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Old 11th July 2013, 02:22 PM   #1
Dmitry
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Default Arabian shamshir with Hungarian blade

Just wanted to share the photos of this great sword with you. Even though this is not my area of collecting, I can appreciate the beauty of it. Blade is massive, 82 cm-long, almost 4 cm-wide. An interesting detail is the old typewritten label stating that someone named Frank F. Blackburn purchased it in Mozul, at the Thieves Bazar in 1930.
The blade is inscribed AUT VINCER MO HUNGARIA, which I roughly translated from Latin as VICTORY FOR MY HUNGARY, and is engraved with figures in hussar dress. Elgood describes blades like that as Majar, an Arabic for Magyar, which means 'a Hungarian' in Hungarian language. Apparently they were prized by the arabs for their quality.
I think the blade is probably earlier than the rest of the sword. I would date the sword to the 19th c., and the blade to 18th c.
Your opinions are welcome.
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Old 11th July 2013, 03:21 PM   #2
CharlesS
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I am always amazed by the endless variety of cross cultural pieces. Thanks for posting this.
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Old 11th July 2013, 05:17 PM   #3
Jim McDougall
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This is a fascinating example with some truly exciting potential!
Clearly the Syrian type hilt suggests Arabian attribution, and the Hungarian blade is well noted by Robert Elgood in his outstanding book on Arabian arms.
The collection tag is most interesting and I am curious about the rather broad assertion of being captured in 'Balkan wars' of 1800-50. I wonder of course which wars these might refer to, although obviously these were turbulent times with the Ottomans, and if perhaps an Arabian officer might have had this on campaign.
I agree with the 18th century attribution for this hussar type blade, and recall these same mounts and similarly inscribed Hungarian blades often misidentified as 18th century Hungarian sabres from years ago.

I also find the coral beads entwined in the chain guard interesting, and perhaps these offer possibility for the Balkan note as arent coral and turquoise often studded into certain yataghan hilts from those regions?
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Old 11th July 2013, 05:24 PM   #4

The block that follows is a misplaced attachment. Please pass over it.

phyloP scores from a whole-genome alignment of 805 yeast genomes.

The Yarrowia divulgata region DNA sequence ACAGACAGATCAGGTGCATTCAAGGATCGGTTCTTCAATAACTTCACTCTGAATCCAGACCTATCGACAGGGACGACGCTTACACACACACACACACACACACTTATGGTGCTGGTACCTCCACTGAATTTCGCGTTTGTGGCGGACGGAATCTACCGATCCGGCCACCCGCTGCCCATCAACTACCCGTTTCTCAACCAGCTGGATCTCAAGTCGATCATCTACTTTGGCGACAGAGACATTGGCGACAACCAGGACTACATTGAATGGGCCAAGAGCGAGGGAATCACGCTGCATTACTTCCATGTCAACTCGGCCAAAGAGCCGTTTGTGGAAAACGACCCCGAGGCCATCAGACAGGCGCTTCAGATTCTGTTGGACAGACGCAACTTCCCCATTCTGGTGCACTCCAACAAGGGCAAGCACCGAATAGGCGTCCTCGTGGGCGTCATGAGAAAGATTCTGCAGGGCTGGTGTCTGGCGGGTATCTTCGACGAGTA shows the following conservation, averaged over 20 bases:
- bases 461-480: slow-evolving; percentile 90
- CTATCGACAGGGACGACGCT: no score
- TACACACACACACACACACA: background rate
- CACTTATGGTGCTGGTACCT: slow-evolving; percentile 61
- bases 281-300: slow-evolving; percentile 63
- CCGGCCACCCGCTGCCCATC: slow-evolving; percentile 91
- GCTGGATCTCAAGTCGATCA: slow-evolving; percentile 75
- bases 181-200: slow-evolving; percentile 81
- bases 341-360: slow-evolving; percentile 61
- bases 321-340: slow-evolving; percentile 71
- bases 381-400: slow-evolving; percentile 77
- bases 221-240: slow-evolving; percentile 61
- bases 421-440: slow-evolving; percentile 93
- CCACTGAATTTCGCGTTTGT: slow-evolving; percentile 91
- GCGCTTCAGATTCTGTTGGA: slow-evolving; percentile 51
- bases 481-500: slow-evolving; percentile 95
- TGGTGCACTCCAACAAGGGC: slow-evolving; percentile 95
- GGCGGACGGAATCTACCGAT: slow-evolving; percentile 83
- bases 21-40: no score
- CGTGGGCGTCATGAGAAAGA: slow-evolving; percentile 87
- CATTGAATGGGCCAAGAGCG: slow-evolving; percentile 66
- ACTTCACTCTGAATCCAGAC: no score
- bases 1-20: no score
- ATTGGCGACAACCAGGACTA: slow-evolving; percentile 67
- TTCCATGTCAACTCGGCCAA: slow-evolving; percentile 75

A.alnakkas
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A very nice example! yes there is a good representation of such blades with Arabian mounts. I have found plenty since I have started collecting. They are indeed excellent swords and no wonder that the Arabs liked them.
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Old 11th July 2013, 07:38 PM   #5
Jim McDougall
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An interesting side note on Hungarian blades, few if any of these were actually made in Hungary, and I suspect many of these were actually Solingen or Styrian products.

One of these sabres is shown in 'Swords and Armour: Weapons of the Islamic World' , Riyadh, 1991, p.92, and it is noted that the hilt is in the 'Baddawi' form and blade is of type 'made in Hungary' in 17th-18th centuries. It is noted that these swords were notably for the Najdi dancing.
I am unclear on exactly what this pertains to but it is interesting to note ceremonial aspects of many Arabian swords, as well discussed with Ibrahiim on the Omani kattara and the Funoon.

I would still like to know what significance with the coral beads in the chain guard. Some of these type features seem to occur in the form of small 'amuletic' type items in the chain, but often a string of beads in specific number are seen. It seems I read somewhere this has to do with religious significance in Islamic Faith.
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Old 11th July 2013, 07:59 PM   #6
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I am not familiar with the history of Hungarian blade making, but I have no doubt that this blade was made in Solingen. It says Eisenhauer on it in large letters.
I don't think this was a dancing sword, unless it was a dance of death. One could take someone's head off with it in a split second.
It's a miracle the knuckle chain survived, most of these shamshirs that I've encountered in books and in museums had the chains missing, being delicate as they are. The beads have ornamental quality, pretty as they are, and maybe other significance, perhaps as the Islamic rosary beads?...